In a world of “slow” movements that rail against mindless consumption, rock survivalists Windsor for the Derby represent “slow” music. For their latest outing, they began with a set of seemingly infinite drones and loops inspired by their early beginnings as a band. As those recordings were passed back and forth, the sounds were further sculpted by Dan Matz and Jason McNeely into their own leftfield brand of pop song. This became Against Love.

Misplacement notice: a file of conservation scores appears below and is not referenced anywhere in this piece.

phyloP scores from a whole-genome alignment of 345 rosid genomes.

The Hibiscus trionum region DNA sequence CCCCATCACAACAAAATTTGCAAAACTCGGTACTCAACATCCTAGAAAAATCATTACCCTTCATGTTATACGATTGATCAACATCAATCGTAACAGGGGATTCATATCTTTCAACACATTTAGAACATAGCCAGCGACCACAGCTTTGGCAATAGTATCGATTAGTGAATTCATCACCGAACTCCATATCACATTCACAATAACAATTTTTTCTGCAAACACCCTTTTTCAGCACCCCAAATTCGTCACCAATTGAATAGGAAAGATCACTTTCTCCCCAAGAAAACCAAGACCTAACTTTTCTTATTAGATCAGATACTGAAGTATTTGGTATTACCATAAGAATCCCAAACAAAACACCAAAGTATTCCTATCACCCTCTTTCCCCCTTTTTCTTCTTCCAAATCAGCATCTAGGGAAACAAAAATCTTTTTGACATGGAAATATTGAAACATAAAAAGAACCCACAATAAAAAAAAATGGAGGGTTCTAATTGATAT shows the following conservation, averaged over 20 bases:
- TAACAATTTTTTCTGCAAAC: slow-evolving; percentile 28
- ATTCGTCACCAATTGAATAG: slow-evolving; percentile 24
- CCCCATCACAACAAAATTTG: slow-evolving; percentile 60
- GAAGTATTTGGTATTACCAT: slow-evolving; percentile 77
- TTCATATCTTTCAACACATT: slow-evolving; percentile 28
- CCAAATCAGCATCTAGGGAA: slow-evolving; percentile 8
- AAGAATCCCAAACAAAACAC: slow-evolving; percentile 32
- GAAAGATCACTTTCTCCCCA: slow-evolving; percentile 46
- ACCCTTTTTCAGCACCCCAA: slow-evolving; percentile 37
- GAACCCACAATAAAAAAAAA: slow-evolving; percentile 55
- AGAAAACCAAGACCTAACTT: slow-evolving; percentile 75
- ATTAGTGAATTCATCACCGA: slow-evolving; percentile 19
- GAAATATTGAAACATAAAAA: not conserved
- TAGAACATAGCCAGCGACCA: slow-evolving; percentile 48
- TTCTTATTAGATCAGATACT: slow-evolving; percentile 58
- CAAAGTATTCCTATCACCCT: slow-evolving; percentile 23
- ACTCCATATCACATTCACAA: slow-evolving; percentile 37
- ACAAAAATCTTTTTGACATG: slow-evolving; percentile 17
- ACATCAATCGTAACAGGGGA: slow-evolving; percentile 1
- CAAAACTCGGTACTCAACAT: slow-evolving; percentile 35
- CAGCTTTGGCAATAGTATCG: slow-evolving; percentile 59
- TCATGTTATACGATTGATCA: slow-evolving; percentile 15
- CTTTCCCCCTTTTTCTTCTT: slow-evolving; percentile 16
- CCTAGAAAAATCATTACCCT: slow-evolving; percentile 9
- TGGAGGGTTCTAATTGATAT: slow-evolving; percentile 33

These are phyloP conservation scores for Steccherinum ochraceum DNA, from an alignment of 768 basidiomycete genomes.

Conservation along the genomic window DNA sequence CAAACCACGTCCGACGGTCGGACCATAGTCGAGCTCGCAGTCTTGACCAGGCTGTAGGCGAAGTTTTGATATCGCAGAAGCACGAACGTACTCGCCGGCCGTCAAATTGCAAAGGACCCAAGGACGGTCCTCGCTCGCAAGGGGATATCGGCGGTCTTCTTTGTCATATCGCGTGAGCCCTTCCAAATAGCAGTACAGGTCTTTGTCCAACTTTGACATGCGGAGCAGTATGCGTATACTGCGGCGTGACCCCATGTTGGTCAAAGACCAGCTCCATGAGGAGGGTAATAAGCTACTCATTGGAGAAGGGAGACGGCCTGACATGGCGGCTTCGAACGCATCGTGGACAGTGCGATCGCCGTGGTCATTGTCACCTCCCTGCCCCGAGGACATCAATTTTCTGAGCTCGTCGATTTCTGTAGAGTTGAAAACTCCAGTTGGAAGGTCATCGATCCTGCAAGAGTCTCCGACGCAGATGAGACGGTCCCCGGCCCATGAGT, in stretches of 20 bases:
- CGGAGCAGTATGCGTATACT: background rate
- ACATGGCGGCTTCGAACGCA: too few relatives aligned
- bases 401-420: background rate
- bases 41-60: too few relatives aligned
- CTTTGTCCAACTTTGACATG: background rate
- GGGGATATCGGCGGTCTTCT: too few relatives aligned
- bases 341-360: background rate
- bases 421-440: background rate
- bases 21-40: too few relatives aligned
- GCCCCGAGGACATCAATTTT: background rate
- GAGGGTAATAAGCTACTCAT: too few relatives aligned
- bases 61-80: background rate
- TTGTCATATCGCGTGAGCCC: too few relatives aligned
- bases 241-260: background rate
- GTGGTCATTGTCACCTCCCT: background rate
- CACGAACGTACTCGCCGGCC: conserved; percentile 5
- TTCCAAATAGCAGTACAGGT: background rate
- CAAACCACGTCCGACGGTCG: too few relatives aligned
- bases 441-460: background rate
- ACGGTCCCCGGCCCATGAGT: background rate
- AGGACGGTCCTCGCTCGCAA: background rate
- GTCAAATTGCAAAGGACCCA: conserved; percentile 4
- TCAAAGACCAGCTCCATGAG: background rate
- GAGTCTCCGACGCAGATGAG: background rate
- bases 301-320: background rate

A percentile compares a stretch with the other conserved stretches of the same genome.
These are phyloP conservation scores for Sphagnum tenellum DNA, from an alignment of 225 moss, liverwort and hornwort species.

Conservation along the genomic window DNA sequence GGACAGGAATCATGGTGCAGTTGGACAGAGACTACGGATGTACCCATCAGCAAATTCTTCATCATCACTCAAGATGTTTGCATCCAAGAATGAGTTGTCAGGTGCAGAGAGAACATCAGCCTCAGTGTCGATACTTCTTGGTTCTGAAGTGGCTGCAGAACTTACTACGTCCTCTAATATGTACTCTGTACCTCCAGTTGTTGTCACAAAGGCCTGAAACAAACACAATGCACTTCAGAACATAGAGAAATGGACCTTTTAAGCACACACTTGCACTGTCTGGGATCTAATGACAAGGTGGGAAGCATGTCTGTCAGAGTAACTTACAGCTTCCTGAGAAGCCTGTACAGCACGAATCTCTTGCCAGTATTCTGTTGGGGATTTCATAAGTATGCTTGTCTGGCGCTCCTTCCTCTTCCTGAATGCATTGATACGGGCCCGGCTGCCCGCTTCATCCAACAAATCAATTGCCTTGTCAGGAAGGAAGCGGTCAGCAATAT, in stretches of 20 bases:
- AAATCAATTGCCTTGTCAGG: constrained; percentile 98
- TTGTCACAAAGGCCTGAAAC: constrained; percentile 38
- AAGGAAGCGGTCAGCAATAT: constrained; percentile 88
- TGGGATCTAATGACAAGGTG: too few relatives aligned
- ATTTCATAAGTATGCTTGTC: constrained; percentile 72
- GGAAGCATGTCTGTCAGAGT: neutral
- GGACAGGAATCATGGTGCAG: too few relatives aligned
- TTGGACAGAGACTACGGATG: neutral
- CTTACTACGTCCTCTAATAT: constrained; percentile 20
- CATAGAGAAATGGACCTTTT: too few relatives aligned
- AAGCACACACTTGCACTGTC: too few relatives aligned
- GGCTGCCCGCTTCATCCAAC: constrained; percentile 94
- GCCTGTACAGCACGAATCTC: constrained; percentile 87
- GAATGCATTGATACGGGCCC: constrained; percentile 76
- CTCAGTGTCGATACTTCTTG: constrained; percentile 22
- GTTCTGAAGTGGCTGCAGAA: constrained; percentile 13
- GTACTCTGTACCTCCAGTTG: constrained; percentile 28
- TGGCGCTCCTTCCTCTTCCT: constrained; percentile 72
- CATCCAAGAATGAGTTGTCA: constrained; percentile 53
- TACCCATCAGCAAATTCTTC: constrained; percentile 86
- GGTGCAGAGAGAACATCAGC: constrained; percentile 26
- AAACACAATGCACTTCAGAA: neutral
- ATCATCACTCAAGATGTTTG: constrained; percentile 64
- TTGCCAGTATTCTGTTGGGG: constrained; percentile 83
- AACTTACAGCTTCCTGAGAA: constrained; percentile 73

While they experimented with more formalized rock structures on their past few albums, Against Love finds the balance between experimentation and rock tradition more heavily skewed toward the former. The songs are filled with tried & true conventions; some with pedal steel and acoustic guitar (“Dull Knives,” “After Love”), and others in waves of warm feedback and synth (“Queen of the Sun,” “Autumn Song”). Lyrically the songs are about how the modern world is changing the human condition, how we decide to land when the floor is pulled out from under us, and how hope is born from loss. The songs were shaped over months in backstage rooms, hotels, vans, and wherever else Matz and McNeely found time during WFTD’s European and American tours of the past two years. Tracks were finalized in Matz’s haunted Hope Union Studio, where disengaged clock chimes, spectral taps, and mysterious footsteps are a constant cause for another take; some left in the mix.